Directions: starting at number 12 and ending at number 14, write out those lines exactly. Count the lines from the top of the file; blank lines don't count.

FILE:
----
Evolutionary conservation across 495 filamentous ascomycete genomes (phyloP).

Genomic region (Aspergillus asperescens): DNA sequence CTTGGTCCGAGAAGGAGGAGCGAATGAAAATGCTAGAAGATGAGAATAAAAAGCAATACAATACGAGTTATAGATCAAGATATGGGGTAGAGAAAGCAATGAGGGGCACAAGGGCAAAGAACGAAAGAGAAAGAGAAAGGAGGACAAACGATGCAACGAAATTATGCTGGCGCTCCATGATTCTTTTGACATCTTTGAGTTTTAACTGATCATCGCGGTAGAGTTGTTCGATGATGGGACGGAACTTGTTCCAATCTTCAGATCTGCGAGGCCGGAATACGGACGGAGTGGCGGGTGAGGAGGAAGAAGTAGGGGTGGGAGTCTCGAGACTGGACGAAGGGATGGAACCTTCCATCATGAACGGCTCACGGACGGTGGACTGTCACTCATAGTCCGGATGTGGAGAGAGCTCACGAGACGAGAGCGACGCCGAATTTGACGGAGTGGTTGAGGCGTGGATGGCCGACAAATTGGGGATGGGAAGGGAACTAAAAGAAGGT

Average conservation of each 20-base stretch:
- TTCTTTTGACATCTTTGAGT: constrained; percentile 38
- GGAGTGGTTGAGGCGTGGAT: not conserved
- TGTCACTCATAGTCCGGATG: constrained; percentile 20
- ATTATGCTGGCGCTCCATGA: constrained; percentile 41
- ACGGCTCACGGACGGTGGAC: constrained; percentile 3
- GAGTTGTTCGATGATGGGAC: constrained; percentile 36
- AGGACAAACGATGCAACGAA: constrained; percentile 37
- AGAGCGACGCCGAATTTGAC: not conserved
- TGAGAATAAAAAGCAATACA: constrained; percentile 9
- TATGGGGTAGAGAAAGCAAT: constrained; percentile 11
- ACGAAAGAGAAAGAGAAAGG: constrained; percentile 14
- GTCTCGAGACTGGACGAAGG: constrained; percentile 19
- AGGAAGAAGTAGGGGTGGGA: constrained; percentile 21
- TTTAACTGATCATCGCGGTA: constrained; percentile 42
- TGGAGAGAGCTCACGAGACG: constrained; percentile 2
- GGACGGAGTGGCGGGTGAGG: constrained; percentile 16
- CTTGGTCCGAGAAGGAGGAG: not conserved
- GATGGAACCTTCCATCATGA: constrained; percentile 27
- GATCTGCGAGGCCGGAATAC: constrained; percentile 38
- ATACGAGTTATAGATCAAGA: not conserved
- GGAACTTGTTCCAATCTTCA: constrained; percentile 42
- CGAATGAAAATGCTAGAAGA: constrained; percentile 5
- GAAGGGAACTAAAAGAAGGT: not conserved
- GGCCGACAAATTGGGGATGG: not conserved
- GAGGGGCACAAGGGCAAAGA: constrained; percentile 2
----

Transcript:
- TGAGAATAAAAAGCAATACA: constrained; percentile 9
- TATGGGGTAGAGAAAGCAAT: constrained; percentile 11
- ACGAAAGAGAAAGAGAAAGG: constrained; percentile 14